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A racist classified ad posted by an employment agency on behalf of a fashion company has raised ire after including a discriminatory requirement: “We don’t want Ethiopian women.”

The ad was removed, but Israelis of Ethiopian descent have demanded authorities take measures against the two companies.

The fashion company Expose, which is based at the Caesarea industrial park, hired the L.M. Employment Agency to find it a female worker for its clothes warehouse.

 

The offensive ad (Photo: Zohar Shahar)

The offensive ad (Photo: Zohar Shahar)

 

In addition to standard details, like the description of the position, the number of shifts and the working hours, the ad included two additional requirements: For the employee to have her own car and for her to not be of Ethiopian descent.

Another problematic line in the ad noted the position does not allow for flexible hours for mothers.

Members of the Ethiopian community in Israel were outraged by what they said was “a public, shameless display of racism.”

Only a week ago, Prime Minister Benjamin Netanyahu received a report on racism in Israeli society, which included recommendations on how to combat racist behavior.

The Ministry of Justice’s director general, Emi Palmor, who chaired the committee, said of the ad that “if these are indeed the facts, this is a blatant case of discrimination and racism, which excludes people from employment just because of the color of their skin. The cases presented in front of the committee for eradicating racism against Ethiopian immigrants taught me this is not the first such case and certainly not the only one.”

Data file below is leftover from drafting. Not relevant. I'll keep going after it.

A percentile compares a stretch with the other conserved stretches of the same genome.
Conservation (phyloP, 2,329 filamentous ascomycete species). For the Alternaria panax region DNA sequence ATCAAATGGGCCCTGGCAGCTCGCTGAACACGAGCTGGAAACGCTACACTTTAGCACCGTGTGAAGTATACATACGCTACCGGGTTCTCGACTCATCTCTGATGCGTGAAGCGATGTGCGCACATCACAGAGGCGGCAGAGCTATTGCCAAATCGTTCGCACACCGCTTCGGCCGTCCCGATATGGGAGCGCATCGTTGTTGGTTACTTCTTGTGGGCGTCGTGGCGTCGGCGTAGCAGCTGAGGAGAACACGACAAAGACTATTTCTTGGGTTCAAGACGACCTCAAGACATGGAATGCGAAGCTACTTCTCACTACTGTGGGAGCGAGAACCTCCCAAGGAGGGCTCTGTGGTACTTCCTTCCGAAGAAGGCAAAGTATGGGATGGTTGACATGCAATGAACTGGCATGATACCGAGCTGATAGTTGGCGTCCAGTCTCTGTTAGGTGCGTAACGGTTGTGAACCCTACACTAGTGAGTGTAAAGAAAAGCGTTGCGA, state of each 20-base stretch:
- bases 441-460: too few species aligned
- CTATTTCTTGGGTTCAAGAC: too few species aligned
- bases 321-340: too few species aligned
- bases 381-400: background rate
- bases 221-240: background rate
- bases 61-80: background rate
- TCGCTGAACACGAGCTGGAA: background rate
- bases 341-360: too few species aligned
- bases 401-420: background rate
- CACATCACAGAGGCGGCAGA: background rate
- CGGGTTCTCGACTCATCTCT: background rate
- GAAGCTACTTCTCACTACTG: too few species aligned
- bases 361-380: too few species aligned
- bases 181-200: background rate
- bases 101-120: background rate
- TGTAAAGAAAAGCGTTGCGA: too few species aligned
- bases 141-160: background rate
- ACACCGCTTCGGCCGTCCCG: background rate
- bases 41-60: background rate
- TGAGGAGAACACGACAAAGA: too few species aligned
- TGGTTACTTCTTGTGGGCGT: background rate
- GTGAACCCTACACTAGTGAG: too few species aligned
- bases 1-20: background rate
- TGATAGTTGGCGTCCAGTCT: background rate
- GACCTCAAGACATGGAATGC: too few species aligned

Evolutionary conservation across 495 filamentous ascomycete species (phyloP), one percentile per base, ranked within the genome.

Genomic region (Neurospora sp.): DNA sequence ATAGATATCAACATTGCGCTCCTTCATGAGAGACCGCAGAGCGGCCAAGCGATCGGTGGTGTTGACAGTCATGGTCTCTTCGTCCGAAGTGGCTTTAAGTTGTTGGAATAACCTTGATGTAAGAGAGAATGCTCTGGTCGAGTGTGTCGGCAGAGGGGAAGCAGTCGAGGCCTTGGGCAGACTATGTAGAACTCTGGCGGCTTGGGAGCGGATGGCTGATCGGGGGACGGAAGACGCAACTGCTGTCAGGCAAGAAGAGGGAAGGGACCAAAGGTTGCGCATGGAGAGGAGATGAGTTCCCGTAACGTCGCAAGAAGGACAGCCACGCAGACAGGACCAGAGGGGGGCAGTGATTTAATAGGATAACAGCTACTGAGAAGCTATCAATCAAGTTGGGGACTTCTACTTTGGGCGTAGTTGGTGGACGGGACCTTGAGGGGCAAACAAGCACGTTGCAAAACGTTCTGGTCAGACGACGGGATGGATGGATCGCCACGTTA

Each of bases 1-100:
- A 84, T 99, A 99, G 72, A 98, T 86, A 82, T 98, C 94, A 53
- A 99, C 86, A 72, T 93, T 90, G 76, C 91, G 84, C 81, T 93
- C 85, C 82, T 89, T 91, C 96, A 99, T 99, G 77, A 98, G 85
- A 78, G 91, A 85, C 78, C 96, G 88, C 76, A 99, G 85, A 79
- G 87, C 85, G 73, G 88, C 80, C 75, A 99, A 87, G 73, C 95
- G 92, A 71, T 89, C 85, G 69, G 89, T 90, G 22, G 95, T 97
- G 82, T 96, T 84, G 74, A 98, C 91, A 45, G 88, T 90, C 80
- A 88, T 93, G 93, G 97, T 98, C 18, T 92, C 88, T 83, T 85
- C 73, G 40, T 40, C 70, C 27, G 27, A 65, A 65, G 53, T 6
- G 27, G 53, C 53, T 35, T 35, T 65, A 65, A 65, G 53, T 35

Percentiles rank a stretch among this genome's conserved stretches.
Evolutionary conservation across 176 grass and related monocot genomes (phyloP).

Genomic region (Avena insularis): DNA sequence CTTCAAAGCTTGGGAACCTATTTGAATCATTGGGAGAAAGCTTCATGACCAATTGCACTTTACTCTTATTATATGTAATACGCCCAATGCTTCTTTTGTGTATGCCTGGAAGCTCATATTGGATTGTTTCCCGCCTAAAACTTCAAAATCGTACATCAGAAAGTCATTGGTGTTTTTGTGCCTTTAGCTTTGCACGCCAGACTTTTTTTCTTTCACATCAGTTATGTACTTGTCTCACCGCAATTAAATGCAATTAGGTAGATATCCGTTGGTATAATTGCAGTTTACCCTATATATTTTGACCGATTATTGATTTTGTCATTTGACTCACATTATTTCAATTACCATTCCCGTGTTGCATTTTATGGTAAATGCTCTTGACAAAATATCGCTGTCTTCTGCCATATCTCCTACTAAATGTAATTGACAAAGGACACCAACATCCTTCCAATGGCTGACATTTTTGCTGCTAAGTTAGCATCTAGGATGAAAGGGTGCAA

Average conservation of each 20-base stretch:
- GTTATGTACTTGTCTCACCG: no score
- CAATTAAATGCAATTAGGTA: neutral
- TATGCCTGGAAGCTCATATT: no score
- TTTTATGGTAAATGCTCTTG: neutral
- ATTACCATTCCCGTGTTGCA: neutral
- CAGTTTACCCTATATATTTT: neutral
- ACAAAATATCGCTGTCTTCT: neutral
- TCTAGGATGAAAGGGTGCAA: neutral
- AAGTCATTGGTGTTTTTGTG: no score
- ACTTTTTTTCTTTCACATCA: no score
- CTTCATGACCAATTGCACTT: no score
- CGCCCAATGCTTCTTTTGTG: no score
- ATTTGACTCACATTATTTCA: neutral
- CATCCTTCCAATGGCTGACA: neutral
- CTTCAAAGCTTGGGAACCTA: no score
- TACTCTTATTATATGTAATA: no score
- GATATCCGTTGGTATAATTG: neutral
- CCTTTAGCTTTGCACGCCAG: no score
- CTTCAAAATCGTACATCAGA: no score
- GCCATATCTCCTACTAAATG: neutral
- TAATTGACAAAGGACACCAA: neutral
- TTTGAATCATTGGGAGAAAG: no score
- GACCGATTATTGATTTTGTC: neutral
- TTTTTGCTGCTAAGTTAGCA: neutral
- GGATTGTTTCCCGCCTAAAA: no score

The fashion company Expose (Photo: Zohar Shahar)

The fashion company Expose (Photo: Zohar Shahar)

Following the outcry both on social media and from public representatives, each company was quick to lay the blame on the other and it remains unclear who wrote the ad.

The L.M. Employment Agency said it immediately fired the employee who posted the ad, claiming she did so of her own volition.

“Our company employs workers from all sectors and communities. Unfortunately, a new employee acted of her own volition and posted an offensive ad. The post was removed by us within minutes and the employee was reprimanded, summoned for a hearing, and her work with us was terminated immediately. We apologize if anyone was offended,” the employment agency said in a statement.

The CEO of the fashion company Expose, Amir Haberfeld, also distanced himself from the content of the ad and threatened to sue those responsible for it. According to Haberfeld, the company he heads abhors racism, and does employ Ethiopian immigrants.

“More than a third of our warehouse employees are of the Ethiopian community,” Haberfeld said. “We’re looking into the matter to make sure no one on our part has asked for such a requirement. We’re a pluralistic company and believe every person has a place and deserves respect.”

In response to many people who complained to the company on its Facebook page, Expose posted a letter sent by its lawyers to the employment agency. But not all visitors were impressed by it. “It’s not likely this (requirement) came from the employment agency. Therefore this exposes your position, even if you didn’t want this to be made public in writing,” one person wrote.

Avi Yilaw, a social activist, said the authorities must intervene in the case. “When racist incidents repeatedly happen, actions that are taken merely for show are not enough to calm the outrage.” He added that “the clear voice of law enforcement must be heard. Every employer must know the letter of the law and the price he might pay for his racism.”



 

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